Even if Scotland were that bad though, I don’t believe that can entirely explain away why Wales looked so much more confident and classy. As mentioned earlier, the team had a nucleus of players who know they can play good quality football together and, although it’s, obviously, going to be harder for them to do that at senior level, I see no reason why they won’t be able to ensure that the Welsh team will carry far more of a goal threat over the next few seasons than they have done in the past year or so.
There were good performances right through the Welsh team yesterday. Starting up front, Church and Evans caused the Scots lots of problems with their movement, while, on a difficult day, Dave Edwards’ first touch was far more assured than it has been at times in the past and there are definite signs that he is benefiting from regular first team football at Premiership level. Ashley Williams looked a natural in the holding midfield role, at the back, Sam Ricketts showed why he has to be regarded now as an established Premiership player and, despite Wales’ dominance, Wayne Hennessey had ample opportunity to show why he is so highly rated.
It’s got to be admitted though the reason why this Welsh display might just be the first sign of an exciting new era for the senior side was the performance of Aaron Ramsey. Virtually all of the best players I have seen in my life had an innate ability that made them look like they were playing the game in some sort of bubble which somehow kept them separate from the hoards charging about hither and tither outside. Inside that bubble the player had complete control of the ball and played at his own pace – Ramsey was in that bubble for the hour or so he played yesterday.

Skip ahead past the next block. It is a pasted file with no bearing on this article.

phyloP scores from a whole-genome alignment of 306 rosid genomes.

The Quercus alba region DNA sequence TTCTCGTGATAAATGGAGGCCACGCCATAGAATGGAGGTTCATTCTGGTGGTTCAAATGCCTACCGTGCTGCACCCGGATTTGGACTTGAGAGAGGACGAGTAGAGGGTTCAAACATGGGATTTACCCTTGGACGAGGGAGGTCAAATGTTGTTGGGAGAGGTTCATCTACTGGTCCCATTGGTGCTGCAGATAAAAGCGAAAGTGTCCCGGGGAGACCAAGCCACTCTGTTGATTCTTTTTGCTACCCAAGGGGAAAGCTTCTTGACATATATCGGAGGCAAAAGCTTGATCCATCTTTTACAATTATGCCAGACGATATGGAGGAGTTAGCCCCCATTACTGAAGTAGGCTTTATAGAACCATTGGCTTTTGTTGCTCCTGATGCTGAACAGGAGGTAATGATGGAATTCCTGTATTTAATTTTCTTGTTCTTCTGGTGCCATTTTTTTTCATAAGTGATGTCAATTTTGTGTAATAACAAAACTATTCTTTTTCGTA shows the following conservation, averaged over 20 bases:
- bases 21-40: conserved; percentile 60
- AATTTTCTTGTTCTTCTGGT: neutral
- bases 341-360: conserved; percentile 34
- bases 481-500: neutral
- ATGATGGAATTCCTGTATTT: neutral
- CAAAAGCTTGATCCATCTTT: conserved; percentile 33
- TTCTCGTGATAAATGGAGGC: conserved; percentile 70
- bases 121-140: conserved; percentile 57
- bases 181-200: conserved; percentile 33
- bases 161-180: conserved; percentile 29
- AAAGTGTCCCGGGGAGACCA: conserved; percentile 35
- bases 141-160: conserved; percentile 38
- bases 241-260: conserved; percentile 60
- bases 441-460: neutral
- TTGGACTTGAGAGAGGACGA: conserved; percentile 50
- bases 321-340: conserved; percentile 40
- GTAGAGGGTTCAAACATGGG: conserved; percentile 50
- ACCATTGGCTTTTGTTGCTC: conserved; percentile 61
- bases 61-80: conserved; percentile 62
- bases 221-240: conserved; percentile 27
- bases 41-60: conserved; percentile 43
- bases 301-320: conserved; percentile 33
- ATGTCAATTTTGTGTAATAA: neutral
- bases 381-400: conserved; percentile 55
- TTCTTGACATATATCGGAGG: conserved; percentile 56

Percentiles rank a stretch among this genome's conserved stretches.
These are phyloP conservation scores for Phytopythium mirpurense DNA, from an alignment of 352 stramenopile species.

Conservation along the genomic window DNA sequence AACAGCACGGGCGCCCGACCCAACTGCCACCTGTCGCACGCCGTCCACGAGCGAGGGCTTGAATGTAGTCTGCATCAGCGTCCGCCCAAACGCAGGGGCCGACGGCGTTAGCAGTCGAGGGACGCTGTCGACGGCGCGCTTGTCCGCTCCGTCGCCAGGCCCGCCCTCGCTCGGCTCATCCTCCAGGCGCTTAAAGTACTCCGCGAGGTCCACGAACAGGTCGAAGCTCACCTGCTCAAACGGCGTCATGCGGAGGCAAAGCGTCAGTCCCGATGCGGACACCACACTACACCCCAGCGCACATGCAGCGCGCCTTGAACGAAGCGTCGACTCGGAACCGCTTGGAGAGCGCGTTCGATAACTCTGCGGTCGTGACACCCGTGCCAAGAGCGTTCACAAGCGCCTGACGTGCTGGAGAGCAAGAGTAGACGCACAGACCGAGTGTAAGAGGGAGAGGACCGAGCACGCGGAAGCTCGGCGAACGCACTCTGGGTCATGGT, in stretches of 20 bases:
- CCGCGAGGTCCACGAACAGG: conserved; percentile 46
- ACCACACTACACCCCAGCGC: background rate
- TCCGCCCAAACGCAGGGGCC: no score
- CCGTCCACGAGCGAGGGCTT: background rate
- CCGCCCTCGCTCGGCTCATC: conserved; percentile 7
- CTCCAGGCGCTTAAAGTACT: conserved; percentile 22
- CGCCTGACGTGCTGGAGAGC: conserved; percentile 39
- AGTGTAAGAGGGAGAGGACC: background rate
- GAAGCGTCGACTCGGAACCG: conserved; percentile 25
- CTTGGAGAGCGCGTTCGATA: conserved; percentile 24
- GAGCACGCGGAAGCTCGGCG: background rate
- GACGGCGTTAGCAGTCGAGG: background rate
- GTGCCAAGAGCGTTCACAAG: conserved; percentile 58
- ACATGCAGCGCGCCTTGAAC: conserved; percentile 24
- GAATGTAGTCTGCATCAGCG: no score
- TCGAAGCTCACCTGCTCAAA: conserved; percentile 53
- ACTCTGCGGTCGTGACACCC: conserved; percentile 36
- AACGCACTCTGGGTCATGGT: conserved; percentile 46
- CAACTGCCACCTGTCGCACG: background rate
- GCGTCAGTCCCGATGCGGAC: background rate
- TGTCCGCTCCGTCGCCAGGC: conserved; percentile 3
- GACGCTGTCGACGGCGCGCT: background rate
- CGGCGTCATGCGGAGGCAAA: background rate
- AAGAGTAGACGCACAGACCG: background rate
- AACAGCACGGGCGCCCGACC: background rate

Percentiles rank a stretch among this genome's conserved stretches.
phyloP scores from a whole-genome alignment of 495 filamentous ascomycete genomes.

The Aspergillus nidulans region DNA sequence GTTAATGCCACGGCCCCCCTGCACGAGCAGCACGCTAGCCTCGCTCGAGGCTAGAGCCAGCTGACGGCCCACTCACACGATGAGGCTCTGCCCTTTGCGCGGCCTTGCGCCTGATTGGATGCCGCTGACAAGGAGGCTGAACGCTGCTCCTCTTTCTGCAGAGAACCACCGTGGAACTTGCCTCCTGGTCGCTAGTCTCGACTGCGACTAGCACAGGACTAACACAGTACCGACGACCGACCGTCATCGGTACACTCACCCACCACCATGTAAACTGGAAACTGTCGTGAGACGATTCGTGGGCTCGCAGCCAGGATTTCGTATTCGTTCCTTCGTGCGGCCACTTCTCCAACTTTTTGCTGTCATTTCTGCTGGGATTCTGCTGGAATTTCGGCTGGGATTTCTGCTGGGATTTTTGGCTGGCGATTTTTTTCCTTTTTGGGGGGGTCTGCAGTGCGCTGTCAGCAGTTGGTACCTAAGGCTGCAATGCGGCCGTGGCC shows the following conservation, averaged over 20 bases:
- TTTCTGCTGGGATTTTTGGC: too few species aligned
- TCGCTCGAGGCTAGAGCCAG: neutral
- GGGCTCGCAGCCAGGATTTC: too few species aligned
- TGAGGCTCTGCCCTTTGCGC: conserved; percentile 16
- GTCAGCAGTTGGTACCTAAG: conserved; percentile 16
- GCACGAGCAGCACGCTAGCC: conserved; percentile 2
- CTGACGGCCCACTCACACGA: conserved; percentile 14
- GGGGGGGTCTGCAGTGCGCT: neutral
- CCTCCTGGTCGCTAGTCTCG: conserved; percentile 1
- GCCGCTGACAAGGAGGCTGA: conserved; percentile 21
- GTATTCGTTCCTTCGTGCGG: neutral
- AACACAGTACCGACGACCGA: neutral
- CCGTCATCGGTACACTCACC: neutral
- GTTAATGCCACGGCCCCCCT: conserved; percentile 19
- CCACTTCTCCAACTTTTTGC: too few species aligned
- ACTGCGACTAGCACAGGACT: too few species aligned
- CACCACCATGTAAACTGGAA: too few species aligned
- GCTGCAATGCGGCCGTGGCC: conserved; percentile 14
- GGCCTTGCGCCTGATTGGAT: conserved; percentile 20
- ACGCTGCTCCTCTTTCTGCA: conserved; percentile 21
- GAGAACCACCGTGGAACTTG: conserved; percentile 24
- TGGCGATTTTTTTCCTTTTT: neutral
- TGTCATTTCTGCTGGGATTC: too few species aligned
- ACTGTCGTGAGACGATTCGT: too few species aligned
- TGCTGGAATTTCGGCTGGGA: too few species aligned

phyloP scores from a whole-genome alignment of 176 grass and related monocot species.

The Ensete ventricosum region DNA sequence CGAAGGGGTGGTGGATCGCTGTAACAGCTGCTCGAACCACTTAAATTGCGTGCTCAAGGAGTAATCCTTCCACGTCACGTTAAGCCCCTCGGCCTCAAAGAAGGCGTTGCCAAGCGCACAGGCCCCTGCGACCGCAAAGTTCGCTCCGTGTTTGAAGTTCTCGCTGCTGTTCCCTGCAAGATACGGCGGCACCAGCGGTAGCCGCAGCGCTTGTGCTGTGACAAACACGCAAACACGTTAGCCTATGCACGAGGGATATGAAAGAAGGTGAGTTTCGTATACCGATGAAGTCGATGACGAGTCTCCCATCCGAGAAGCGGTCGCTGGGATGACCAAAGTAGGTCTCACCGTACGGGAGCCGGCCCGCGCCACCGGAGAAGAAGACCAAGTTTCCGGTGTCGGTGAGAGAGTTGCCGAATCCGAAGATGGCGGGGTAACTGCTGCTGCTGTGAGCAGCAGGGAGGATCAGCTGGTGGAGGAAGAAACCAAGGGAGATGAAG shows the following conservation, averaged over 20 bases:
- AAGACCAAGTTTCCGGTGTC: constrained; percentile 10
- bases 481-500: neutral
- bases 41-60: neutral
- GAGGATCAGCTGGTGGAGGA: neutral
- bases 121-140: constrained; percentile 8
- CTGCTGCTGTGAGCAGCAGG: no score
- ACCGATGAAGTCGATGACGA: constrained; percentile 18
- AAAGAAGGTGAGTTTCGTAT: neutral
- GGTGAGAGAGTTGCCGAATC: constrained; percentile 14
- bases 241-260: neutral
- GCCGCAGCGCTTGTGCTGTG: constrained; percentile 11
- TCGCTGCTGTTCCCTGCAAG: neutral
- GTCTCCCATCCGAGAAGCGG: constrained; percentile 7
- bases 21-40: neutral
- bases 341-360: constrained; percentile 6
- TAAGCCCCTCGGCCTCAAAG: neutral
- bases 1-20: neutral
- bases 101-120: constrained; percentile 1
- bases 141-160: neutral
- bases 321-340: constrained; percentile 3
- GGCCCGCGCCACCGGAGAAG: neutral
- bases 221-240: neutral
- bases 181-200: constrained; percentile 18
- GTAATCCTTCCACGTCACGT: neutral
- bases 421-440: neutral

To get an idea of how good Ramsey is when he is “in the bubble”, I’ll mention two names. Firstly, there’s Darren Fletcher, who the pundits say is now Manchester United’s most important player. Fletcher is the man that Sir Alex Ferguson always selects for the big matches – Ramsey made Fletcher look like a lower division journeyman at times yesterday, Then there is Lee Cattermole who got a big money move from Wigan to Sunderland in the summer and is often cited as one of the main reasons for the Wearsider’s better results this season. Cattermole is sometimes mentioned as a possible target for the big four and is very highly thought of as a holding midfielder and yet, when he played for England Under 21s against Wales last year, he found Ramsey far too hot to handle and was withdrawn from the fray for tactical reasons after just thirty minutes!
Increasingly, good quality Premiership footballers are finding it hard to live with Ramsey and I find myself wondering if City fans saw the best British prospect in his age group playing for their club in the 2007/08 season? When you look at the age group that has been emerging into first team contention over the past year or so, I hear the name of sixteen year old Connor Wickham of Ipswich being mentioned a lot and seventeen year old Jack Wilshire is a much hyped young talent, but, for me, the only real rival Ramsey has at this stage is Jack Rodwell of Everton who, at three months the younger, looks an outstanding talent – I’ll still opt for the young man who lit up Cardiff City Stadium yesterday though.